I planned to leave this section with another photo of Brody, but my internet connection is bogging down at the moment, so I will end here and pick up with that pic for the beginning of Part Three.

Think SPRING and maybe it will get here faster!

Tuesday, February 5, 2013

Lakeview Wildlife Management Area, Part One

Hello fellow kayakers waiting for spring!  I know, it's only February.... for Northern New York, that means we have 2 solid months of winter left.  (We really can't count the snow and cold "out" until April and it's even been known to snow here on Mother's Day!)

I am hoping the photo storage issue has resolved itself.  It may have been a Blogger glitch... we'll see how it goes.

Here is Brody, checking out the scenery on beautiful South Sandy Creek, part of Lakeview Wildlife Management Area, which is next to Lake Ontario.  This awesome spot is just off Route 3 at the bridge crossing the creek.  There is a parking lot, an outhouse, a few picnic tables and a trail to walk if you'd like.  The put-in is fairly level, depending on how much water's in the creek.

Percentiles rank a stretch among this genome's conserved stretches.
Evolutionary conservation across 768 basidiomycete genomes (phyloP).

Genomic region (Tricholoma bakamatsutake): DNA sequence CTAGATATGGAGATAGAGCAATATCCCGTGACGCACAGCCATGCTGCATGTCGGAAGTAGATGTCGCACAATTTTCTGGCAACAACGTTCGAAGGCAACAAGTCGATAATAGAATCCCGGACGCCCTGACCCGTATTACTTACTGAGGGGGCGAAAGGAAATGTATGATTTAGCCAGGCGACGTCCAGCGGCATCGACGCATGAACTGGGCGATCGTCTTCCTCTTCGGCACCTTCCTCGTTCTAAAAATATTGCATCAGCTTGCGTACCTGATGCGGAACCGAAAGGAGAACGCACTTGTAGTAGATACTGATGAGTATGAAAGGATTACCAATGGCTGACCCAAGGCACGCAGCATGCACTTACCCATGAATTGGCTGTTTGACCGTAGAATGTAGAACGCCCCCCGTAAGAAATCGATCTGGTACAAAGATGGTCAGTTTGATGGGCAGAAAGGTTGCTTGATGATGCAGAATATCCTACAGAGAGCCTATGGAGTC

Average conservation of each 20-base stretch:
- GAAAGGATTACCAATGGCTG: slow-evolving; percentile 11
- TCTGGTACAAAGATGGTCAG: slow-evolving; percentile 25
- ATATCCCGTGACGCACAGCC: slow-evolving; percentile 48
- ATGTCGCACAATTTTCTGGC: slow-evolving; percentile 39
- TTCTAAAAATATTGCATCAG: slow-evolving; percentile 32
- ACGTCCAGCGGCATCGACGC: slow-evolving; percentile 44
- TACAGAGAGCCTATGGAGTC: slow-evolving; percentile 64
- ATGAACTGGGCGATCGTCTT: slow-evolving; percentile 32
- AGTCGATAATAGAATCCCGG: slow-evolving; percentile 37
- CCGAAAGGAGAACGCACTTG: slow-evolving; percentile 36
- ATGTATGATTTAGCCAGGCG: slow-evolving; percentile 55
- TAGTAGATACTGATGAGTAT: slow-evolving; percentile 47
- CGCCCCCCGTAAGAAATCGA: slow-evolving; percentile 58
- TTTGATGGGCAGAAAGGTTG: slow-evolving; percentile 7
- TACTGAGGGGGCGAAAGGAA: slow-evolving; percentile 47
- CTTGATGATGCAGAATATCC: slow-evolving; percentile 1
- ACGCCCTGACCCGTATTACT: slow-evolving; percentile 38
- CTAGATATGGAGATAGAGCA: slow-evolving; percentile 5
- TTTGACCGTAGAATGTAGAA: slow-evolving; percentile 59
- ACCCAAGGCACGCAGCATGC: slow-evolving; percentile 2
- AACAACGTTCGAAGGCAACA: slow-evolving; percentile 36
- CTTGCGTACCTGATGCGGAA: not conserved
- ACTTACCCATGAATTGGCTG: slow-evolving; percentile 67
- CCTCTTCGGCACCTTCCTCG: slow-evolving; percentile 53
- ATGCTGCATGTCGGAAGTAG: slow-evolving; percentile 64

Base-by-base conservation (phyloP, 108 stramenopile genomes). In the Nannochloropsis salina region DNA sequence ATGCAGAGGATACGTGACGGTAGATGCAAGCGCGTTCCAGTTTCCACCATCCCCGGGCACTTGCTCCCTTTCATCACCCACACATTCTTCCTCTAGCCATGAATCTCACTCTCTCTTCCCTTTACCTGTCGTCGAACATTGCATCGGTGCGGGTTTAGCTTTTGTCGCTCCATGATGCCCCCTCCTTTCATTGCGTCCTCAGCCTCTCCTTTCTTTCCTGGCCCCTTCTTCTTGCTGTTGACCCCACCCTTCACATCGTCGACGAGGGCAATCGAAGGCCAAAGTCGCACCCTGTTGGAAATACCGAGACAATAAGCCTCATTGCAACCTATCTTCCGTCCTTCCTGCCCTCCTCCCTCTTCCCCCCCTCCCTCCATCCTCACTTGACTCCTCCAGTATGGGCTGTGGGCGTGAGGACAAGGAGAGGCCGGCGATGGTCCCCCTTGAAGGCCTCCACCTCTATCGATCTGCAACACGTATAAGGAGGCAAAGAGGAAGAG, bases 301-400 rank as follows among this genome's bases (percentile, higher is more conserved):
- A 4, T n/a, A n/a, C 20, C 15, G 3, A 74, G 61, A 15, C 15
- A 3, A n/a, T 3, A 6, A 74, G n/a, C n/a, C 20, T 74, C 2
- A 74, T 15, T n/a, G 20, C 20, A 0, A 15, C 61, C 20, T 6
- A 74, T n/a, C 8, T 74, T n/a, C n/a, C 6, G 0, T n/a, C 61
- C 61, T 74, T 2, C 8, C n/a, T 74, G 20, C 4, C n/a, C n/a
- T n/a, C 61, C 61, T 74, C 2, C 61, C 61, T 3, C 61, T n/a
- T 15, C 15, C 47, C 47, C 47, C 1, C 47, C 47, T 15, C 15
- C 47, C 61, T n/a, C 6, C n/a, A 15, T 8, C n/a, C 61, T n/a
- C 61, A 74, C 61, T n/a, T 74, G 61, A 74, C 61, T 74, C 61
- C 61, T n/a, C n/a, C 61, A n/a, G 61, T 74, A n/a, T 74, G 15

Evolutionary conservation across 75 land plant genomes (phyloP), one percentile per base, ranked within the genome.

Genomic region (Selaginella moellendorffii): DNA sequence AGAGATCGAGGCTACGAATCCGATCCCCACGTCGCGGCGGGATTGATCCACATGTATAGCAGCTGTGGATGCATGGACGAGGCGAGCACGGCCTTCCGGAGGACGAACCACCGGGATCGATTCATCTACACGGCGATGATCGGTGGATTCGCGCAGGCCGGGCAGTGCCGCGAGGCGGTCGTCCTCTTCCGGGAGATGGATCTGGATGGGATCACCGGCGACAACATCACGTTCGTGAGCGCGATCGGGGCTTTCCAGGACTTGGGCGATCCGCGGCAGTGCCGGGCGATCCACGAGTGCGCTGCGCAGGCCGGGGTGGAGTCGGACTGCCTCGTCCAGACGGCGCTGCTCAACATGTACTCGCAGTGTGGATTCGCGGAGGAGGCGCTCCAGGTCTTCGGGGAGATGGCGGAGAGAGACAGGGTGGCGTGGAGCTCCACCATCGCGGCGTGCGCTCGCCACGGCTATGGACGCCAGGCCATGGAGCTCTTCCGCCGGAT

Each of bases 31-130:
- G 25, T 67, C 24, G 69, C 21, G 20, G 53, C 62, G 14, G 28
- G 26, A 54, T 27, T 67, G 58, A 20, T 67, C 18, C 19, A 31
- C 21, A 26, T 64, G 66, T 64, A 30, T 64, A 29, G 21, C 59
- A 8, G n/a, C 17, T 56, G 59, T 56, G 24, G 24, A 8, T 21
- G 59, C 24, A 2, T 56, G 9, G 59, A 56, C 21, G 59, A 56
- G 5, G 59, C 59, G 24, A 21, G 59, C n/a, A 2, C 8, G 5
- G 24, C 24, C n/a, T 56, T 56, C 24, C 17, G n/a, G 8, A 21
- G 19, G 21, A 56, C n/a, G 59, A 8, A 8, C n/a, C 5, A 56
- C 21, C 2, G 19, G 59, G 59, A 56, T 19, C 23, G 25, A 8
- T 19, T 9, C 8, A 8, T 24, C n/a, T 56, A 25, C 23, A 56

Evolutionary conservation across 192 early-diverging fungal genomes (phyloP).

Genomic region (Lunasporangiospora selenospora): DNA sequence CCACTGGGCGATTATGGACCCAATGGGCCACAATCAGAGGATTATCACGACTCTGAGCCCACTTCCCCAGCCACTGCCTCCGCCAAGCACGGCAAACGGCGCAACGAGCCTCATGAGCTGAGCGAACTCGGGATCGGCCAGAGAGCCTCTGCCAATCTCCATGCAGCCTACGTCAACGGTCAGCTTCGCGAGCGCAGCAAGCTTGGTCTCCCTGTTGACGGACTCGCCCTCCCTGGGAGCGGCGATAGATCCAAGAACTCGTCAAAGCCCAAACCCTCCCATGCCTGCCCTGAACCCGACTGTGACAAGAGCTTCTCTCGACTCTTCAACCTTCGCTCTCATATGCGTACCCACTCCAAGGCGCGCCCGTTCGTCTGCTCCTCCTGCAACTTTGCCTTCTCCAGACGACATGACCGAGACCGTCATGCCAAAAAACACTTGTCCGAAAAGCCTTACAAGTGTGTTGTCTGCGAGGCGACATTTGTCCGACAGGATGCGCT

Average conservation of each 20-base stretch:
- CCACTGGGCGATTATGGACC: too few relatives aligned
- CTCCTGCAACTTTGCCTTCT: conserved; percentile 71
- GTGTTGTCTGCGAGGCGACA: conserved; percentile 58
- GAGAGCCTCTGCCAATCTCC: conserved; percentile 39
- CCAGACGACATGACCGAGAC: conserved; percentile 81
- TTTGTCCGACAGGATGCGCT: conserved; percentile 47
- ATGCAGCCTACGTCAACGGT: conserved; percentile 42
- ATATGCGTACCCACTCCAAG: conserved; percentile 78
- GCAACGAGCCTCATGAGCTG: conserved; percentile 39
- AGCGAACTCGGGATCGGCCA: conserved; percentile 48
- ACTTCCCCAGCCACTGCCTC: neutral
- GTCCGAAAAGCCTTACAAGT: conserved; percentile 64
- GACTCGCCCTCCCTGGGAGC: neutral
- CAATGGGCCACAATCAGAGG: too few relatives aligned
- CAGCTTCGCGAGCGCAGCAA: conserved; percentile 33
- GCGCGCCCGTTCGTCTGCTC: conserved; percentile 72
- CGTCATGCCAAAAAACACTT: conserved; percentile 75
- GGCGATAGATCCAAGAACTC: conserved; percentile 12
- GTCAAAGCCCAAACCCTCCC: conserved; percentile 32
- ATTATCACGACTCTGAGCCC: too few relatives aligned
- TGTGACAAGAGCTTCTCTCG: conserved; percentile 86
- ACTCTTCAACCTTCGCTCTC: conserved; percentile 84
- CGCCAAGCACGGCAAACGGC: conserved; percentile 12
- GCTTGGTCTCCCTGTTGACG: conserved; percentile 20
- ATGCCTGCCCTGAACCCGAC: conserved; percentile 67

I have TONS of Lakeview WM photos since we've been there 4 or 5 times.  There are lots of reasons it's one of our favorite spots.  Usually we prefer the "waters less paddled," but this is a popular place that is still in our top three despite the number of paddlers.  It's easy to get to, it has such varied scenery-- the creek spills into ponds and there is an outlet to Lake Ontario-- and because it's protected, we see a lot of wildlife, especially if we get there early enough in the day.

Our latest paddle here was in July 2012. All of the photos, unless noted, were taken during that paddle.  Our daughter and her partner were visiting from Michigan.  Since they own kayaks, we were able to paddle about 4 times during the week they were here.